Going through fire

In the Cape we live with fires, as many as 75 a day, with one shack death every other day. So why would we want to see a movie about fighting fires in Arizona? Because we’d heard that FMR’s movie critic Stephen “Spling” Aspeling had rated a new release Only the Brave as 8 out of 10 on his Splingometer. High praise indeed.

The movie cost $38m to make, much of which probably went on reproducing footage of terrifying fires including the deadly Yarnell Hill Fire, which was ignited by lightning on June 28, 2013. Two days later it overran and killed 19 City of Prescott firefighters, members of the Granite Mountain Hotshots in whose memory the movie is dedicated.

In the large cast two characters stand out – Eric “Supe” Marsh, the tough, taciturn experienced team leader, (played by Josh Brolin) and a youthful newcomer Brendan McDonough (Miles Teller) drifting along on drugs and petty thefts, until the birth of a daughter he didn’t know he had conceived, serves as a wake-up call. He persuades Marsh to include him in his super-fit team where he is nicknamed “Donut” because he’s a softy and they can’t pronounce his surname.

The equipment of the Hotshots would be the envy of our own firefighters. Limitless sturdy vehicles to reach inaccessible fires. Air tankers that can drop 20 000 gallons of fire retardants rather than buckets of water from a helicopter. And fire shelters, the last resort of men in danger – bivy sack-size aluminium tents that can deflect heat of up to 300 degrees but melt when hit directly by flames.

Alas for the 19 trapped Hotshots the odds were stacked against them. Arizona was in the midst of a severe drought. The 300 acre-blaze threatening a town was in chaparral – the dreaded mix of scrub oak and brush that grows so dense it’s a struggle to walk through.

When dry it’s a tinderbox. Exceptional winds raised the fire temperature to 1 200 degrees F, vaporising 14 inhabited fire shelters while the other five were ripped off by the wind. Donut survived as he’d been sent to keep a look-out.
Spling was right. Only the Brave proved a spell-binding movie which honours all firefighters. It left me shattered to hear that it was the deadliest incident of any kind for USAmerican firefighters since the 9/11 attacks.

Spur of the moment

After an early evening movie at the Blue Route, we often pop into the nearby Spur to sup with two friends. On Tuesdays, the added attraction is that sometimes pupils from neighbouring schools “shadow” the waiters, following them around as the adults take orders.

However this particular night a small bright, bespectacled lad, accompanied by a girl of similar size from Sweet Valley School, came to our table with pencil and notebook to ask what we wanted. Our main courses included a plate of the day’s veggies (“with a separate plate and a spoon please”) and three variations of chicken served with/or without chips, onion rings and mushroom sauce.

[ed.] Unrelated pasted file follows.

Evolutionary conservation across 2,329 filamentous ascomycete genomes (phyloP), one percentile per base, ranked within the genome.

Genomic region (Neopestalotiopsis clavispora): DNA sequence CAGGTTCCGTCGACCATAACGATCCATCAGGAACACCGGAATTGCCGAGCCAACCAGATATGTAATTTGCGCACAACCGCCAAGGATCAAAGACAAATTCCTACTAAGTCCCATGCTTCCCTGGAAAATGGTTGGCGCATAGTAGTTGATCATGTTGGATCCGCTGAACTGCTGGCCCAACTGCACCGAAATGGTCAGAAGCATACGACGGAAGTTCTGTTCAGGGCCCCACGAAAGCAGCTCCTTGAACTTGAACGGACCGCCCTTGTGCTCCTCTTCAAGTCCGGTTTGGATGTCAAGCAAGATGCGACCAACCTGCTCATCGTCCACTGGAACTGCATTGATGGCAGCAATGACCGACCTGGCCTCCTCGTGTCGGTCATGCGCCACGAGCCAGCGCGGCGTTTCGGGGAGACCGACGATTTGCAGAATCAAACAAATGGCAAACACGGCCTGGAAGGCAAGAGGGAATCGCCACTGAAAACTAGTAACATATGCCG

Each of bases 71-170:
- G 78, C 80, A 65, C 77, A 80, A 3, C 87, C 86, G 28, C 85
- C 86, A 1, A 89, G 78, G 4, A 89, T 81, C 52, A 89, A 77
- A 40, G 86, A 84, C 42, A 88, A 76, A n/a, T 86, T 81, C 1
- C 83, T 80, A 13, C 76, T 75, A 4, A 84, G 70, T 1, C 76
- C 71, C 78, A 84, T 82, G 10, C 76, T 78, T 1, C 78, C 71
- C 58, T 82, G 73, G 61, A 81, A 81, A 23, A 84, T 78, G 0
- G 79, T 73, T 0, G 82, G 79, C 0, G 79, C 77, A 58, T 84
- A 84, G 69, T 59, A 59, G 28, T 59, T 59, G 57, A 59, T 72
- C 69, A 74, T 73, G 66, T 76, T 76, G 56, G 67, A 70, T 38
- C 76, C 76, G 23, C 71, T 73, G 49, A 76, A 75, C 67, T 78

James in Grade 5 read it back to us perfectly, and then shot off to relay our request for a bottle of red wine with three glasses and two of iced water.

A few minutes later, a staff waiter returned to re-check our order. He needn’t have bothered. The bright schoolboy, whose surname cannot be used, had everything right. We were most impressed.

Summer sounds

For the first two concerts of the Cape Philharmonic Orchestra’s Summer Symphony Season, audiences have been treated to two outstanding young, beautiful and talented woman pianists performing under the baton of the Bulgarian-born conductor Martin Panteleev.

On November 9, it was the German-Italian Sophie Pacini, in a daffodil yellow evening dress, and on November 16 the Ukraine-born artist Valentina Lisitsa, who is the first YouTube star of classical music. Moreover she has converted her internet success into a global concert career in Europe, the Americas and Asia.

After emigrating to the US, Valentina launched her career as a piano duet partner alongside her husband. Several competitions, successes and concert engagements later, she looked for new ways to enlarge her audience. Ten years ago she posted her first video – a recording of an etude by Rachmaninov – on YouTube. It launched a social-network career unparalleled in the history of classical music. Her channel now records 346 000 subscribers and 147 million views, with an average of 75 000 a day.

It is easy to see why she is so popular. Adding to her brilliant playing, she has long blonde hair, a comely figure which she displays in stylish gowns and amazingly elegant arms and fingers.

Chinks in the park

I was delighted to hear from Tokai pianist Sibyl Morris that she too had seen chinkerinchees growing in the Lower Tokai Park and was able to find the photograph she had taken in the late 1990s. She thinks the chinks chinkerinchees appeared after a fire which was not the case of the clump I saw recently under the pines.

Incidentally MTO have started chipping the woody debris which volunteers have been collecting to reduce the danger of a forest fire. As arranged by Parkscape, those who had helped regularly would be able to take the chippings away to mulch their gardens.

As it is a DIY thing, spades and bags are needed.

So it’s best to wait until there are piles of chippings near an entrance to the forest to avoid a struggle getting a load into your car.

Healthy love

Love is lying awake all night with a sick child. Or a very healthy adult – David Frost.